Why IBM’s Blockchain Isn’t a Real Blockchain

Stuart Popejoy has 15 years experience in building trading systems and exchange backbones for the financial industry. Prior to co-founding Kadena with Will Martino in 2016 and becoming the company’s president, Stuart worked at JPMorgan Chase in the new products division, where he led and developed JPMorgan’s main blockchain product, Juno. Stuart also wrote the algorithmic trading scripts for JPMorgan, which informed his creation of Kadena’s simple, purpose-built smart contract language, Pact.

The views and opinions expressed here are solely those of the author and do not necessarily reflect the views of Cointelegraph.

IBM is a major player in the world of enterprise blockchain, offering a blockchain platform based on Hyperledger Fabric and launching blockchain pilots with large companies like Walmart and Aetna. 

As one of many contributors (including recently announced Microsoft and Salesforce) to the nonprofit, the open source Hyperledger Foundation, IBM has made a huge investment in promoting Fabric as a private or “permissioned” blockchain, implying that it offers features in common with well-known blockchains like Bitcoin or Ethereum, while somehow removing any aspects that might be “unsuitable for enterprise.”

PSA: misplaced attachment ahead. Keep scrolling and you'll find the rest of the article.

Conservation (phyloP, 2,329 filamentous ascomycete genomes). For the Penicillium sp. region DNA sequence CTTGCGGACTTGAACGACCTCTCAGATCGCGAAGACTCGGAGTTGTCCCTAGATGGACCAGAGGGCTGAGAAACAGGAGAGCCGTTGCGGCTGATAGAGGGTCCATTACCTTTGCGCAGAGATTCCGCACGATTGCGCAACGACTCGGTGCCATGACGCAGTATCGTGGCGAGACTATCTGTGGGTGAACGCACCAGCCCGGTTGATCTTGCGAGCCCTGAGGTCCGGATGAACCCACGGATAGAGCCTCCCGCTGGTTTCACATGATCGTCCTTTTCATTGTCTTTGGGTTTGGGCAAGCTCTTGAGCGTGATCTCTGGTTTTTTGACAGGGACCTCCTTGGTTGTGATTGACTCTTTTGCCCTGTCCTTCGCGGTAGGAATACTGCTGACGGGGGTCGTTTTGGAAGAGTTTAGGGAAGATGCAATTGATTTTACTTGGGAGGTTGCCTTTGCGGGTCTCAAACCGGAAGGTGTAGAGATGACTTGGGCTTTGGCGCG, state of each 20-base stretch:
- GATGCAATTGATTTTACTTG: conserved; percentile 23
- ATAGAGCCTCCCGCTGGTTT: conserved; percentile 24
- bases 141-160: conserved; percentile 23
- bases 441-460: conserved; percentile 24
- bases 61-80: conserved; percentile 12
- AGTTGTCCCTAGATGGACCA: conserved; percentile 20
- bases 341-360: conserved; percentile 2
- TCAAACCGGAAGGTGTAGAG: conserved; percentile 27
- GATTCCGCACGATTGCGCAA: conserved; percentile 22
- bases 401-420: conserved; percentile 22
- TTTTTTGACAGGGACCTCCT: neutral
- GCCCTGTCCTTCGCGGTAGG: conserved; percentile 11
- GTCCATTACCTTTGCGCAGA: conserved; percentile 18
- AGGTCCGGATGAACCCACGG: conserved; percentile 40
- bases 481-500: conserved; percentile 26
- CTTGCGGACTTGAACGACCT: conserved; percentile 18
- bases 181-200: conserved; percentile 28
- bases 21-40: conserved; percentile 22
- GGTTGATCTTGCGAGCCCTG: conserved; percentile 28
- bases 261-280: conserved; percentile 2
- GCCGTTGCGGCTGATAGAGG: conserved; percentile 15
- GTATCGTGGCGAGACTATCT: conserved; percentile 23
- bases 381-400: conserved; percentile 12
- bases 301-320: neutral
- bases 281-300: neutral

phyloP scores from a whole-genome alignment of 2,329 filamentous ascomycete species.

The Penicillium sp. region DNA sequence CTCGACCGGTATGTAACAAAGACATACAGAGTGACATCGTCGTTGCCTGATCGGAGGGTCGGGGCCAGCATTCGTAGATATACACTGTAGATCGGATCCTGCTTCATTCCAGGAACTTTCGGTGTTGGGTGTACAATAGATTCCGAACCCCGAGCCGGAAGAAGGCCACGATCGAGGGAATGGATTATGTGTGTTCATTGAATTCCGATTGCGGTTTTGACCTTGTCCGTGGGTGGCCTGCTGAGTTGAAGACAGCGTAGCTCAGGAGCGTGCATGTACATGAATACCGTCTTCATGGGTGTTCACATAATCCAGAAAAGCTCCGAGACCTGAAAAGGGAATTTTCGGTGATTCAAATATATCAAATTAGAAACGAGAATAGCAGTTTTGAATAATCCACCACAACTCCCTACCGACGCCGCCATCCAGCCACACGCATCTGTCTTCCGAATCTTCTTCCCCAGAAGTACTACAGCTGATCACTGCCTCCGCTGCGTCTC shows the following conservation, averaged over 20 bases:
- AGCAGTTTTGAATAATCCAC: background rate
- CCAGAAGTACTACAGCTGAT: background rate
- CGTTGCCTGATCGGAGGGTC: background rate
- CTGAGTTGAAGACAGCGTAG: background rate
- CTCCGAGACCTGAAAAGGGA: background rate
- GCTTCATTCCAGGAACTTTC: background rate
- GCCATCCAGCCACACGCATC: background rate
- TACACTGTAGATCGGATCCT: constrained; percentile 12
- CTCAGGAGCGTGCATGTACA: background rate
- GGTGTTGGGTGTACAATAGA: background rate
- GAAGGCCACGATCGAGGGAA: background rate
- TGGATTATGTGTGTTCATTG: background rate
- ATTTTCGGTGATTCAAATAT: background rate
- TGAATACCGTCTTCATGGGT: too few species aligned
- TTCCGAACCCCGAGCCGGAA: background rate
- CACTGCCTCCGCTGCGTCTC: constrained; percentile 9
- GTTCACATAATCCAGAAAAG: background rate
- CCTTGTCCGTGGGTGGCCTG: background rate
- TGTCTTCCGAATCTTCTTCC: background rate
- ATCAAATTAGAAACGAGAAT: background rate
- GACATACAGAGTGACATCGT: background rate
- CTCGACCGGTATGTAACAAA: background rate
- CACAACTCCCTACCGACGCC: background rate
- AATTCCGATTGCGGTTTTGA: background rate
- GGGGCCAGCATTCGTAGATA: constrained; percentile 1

However, the technology IBM is actually selling and calling “blockchain” — i.e., Hyperledger Fabric — sacrifices the most important features of a true blockchain, whether permissioned or public. Fabric’s architecture is far more complex than any blockchain platform while also being less secure against tampering and attacks. You would think that a “private” blockchain would at least offer scalability and performance, but Fabric fails here as well. Simply put, pilots built on Fabric will face a complex and insecure deployment that won’t be able to scale with their businesses.

Blockchain options on the market

When I worked at JPMorgan Chase in 2016, I led an emerging technology group that researched and vetted blockchains for…

Source Link